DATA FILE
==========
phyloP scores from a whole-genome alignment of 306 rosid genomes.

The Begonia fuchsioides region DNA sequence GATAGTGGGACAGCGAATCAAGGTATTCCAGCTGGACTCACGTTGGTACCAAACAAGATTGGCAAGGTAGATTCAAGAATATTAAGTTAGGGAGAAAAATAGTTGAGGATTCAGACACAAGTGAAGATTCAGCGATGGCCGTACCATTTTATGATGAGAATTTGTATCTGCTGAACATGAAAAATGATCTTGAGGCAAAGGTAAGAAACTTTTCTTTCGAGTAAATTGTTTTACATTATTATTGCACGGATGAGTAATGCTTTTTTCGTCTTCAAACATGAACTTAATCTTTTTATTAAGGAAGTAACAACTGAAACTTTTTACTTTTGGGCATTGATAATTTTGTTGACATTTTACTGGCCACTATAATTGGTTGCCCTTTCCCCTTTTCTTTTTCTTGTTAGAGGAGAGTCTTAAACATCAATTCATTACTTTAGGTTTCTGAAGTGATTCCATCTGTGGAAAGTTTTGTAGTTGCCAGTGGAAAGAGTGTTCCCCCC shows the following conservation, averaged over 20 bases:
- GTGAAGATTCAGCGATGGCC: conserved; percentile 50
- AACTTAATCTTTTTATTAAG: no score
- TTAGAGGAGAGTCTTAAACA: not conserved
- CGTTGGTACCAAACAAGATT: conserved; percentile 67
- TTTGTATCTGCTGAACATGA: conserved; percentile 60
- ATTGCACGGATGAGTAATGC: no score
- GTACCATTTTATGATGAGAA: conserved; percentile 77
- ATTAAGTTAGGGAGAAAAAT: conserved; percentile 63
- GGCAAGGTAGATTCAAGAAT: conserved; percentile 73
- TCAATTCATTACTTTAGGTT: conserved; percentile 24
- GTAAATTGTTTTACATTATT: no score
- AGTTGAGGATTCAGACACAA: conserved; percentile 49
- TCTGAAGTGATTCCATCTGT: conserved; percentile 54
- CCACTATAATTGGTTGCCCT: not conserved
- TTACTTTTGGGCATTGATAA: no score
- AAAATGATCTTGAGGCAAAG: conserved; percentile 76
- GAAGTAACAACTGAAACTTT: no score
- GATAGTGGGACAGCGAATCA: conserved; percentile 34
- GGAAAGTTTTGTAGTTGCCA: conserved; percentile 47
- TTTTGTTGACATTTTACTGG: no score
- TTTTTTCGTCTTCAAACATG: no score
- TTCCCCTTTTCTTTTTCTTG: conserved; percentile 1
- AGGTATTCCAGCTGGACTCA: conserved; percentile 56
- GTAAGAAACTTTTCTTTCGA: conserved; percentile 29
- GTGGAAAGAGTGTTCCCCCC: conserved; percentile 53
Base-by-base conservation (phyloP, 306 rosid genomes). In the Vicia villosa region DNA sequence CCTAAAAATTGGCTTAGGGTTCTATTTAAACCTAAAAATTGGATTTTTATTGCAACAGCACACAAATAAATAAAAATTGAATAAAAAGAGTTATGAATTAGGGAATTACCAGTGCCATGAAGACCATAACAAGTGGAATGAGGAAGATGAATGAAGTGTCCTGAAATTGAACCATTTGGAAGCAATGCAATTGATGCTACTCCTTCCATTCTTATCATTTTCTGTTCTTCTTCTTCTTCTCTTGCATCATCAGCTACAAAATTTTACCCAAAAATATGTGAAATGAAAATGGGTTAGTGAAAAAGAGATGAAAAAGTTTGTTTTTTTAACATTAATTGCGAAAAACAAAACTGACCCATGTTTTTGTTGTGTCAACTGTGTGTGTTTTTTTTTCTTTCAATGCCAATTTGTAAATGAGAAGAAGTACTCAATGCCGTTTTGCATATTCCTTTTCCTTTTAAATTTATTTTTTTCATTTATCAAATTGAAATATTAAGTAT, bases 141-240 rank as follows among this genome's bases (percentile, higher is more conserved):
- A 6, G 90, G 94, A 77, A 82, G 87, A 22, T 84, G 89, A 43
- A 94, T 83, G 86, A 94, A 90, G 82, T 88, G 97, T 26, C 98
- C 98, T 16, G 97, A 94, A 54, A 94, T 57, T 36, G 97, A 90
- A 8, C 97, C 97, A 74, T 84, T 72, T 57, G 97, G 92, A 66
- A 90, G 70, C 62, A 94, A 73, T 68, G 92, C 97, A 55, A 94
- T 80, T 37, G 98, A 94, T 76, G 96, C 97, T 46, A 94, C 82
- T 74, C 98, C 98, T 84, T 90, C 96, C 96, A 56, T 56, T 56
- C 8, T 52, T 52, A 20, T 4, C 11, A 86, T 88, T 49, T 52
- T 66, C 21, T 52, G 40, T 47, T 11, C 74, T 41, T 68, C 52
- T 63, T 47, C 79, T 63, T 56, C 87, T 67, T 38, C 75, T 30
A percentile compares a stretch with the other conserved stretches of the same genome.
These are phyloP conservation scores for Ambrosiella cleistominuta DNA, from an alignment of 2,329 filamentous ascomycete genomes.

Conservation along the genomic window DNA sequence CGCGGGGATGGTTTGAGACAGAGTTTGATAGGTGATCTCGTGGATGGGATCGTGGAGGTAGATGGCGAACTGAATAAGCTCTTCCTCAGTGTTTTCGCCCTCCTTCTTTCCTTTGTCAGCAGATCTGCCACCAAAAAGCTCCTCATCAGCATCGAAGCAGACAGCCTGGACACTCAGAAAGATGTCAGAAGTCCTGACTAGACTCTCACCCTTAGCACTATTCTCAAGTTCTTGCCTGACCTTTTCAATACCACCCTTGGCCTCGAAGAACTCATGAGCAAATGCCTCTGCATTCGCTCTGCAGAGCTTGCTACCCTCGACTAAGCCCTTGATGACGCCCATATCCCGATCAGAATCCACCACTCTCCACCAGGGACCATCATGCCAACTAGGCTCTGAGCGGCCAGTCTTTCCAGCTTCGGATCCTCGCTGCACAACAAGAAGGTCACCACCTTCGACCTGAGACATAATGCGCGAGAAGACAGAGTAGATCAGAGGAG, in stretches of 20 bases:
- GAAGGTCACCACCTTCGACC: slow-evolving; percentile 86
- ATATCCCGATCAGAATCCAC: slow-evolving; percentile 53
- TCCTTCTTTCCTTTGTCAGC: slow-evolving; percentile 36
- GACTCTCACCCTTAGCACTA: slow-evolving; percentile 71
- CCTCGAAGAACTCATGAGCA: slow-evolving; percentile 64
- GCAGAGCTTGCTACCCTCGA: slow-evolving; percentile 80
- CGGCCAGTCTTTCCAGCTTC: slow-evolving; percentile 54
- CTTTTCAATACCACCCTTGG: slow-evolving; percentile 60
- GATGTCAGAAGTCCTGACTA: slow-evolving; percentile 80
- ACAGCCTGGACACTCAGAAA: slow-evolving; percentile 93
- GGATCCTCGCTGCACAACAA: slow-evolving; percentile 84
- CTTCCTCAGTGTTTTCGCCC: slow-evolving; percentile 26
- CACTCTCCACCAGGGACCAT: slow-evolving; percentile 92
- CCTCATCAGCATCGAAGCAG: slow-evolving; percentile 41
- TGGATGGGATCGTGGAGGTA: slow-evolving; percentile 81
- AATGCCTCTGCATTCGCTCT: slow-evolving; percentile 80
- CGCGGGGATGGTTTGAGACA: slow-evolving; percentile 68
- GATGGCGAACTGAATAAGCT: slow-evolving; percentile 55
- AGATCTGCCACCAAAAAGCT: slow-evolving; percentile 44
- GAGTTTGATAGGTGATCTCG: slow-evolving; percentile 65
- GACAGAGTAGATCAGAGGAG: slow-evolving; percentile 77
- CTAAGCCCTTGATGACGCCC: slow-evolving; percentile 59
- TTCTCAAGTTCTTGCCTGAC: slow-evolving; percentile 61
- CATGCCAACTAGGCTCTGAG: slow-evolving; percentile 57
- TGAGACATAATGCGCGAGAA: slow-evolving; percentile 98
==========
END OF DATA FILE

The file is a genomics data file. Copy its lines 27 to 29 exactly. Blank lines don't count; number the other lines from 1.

- GTGGAAAGAGTGTTCCCCCC: conserved; percentile 53
Base-by-base conservation (phyloP, 306 rosid genomes). In the Vicia villosa region DNA sequence CCTAAAAATTGGCTTAGGGTTCTATTTAAACCTAAAAATTGGATTTTTATTGCAACAGCACACAAATAAATAAAAATTGAATAAAAAGAGTTATGAATTAGGGAATTACCAGTGCCATGAAGACCATAACAAGTGGAATGAGGAAGATGAATGAAGTGTCCTGAAATTGAACCATTTGGAAGCAATGCAATTGATGCTACTCCTTCCATTCTTATCATTTTCTGTTCTTCTTCTTCTTCTCTTGCATCATCAGCTACAAAATTTTACCCAAAAATATGTGAAATGAAAATGGGTTAGTGAAAAAGAGATGAAAAAGTTTGTTTTTTTAACATTAATTGCGAAAAACAAAACTGACCCATGTTTTTGTTGTGTCAACTGTGTGTGTTTTTTTTTCTTTCAATGCCAATTTGTAAATGAGAAGAAGTACTCAATGCCGTTTTGCATATTCCTTTTCCTTTTAAATTTATTTTTTTCATTTATCAAATTGAAATATTAAGTAT, bases 141-240 rank as follows among this genome's bases (percentile, higher is more conserved):
- A 6, G 90, G 94, A 77, A 82, G 87, A 22, T 84, G 89, A 43